As of this writing, the outcome of the British election is up in the air.

Yes, Theresa May's Conservatives seem set to win the most seats in Parliament. That means they get first opportunity to form a government.

But — and it's a big but — as of this writing (again, things may change), the Conservatives are uncertain of winning a governing majority. Prime Minister May needs 326 seats for a majority, but the BBC is currently predicting (on the basis of forecasting of announced results and exit poll data) that she'll get 322 seats.

Thus follows the question as to what happens if May fails to get 326 seats.

First, if May gets 320 or more seats, the Conservatives should be fine. That's because a 320 figure would likely enable her to cut a deal with Northern Ireland's (conservative-leaning) Democratic Unionist Party (DUP). Cumulatively, that would give May an effective majority.

If May gets the exit poll figure of 314 seats, things get more complicated. In that scenario May will have to try to persuade the Liberal Democrats to join her government alongside the DUP. The problem with that approach? The Liberal Democrats say they have no interest in joining any coalition — whether Labour or Conservative. And after the Liberal Democrats and the DUP, the Conservatives have very few options.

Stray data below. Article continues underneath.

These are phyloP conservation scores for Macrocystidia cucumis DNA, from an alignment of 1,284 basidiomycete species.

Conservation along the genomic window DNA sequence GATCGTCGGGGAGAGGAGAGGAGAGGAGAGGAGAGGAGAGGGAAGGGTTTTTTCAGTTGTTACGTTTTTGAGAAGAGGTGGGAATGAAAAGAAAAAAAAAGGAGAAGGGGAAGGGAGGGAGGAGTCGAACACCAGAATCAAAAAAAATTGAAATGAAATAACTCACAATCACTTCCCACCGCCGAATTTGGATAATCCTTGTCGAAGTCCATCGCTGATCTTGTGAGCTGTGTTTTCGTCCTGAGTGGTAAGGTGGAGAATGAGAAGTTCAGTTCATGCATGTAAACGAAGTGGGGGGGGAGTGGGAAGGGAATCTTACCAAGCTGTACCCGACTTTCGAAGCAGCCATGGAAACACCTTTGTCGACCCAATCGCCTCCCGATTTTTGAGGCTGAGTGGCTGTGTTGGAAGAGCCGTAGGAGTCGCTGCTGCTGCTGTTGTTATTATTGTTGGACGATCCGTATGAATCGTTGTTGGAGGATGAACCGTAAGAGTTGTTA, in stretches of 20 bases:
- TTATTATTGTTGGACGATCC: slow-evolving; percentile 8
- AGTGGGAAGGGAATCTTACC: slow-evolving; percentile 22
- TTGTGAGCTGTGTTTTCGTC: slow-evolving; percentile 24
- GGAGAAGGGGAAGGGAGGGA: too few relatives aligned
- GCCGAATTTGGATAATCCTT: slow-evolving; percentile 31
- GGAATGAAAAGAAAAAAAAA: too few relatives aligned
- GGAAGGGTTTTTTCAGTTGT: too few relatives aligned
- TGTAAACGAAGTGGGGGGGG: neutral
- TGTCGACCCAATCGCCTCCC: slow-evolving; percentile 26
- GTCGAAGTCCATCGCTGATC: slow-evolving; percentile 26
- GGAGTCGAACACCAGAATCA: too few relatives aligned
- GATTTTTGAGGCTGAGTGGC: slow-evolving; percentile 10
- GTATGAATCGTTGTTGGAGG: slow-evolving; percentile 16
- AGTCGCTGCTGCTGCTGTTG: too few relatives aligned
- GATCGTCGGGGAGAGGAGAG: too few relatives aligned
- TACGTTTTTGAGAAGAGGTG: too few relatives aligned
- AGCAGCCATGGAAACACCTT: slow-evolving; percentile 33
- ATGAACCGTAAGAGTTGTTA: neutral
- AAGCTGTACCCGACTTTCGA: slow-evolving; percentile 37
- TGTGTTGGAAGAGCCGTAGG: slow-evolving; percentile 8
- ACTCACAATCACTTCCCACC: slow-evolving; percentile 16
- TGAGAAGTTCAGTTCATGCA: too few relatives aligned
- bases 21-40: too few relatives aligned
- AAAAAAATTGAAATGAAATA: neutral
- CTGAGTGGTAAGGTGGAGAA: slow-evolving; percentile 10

And if May cannot form a governing majority, then the ball moves to Jeremy Corbyn's court.

Still, while Corbyn's supporters are elated with tonight's resistance against May's ambition of a large majority, Corbyn has no easy route into 10 Downing Street. The simple problem is numbers. Like the Conservatives, Labour would need the Liberal Democrats. But they would also need to count on the support of the Scottish Nationalist Party, which is openly committed to separating Scotland from the U.K. Doing a deal with the SNP to get into power would make Corbyn inherently vulnerable to allegations he is not acting in the national interest. It would risk a constitutional crisis on the first day of the new government.

Ultimately, if neither party can get a majority, Theresa May might simply call another election. And then we get to do this all over again!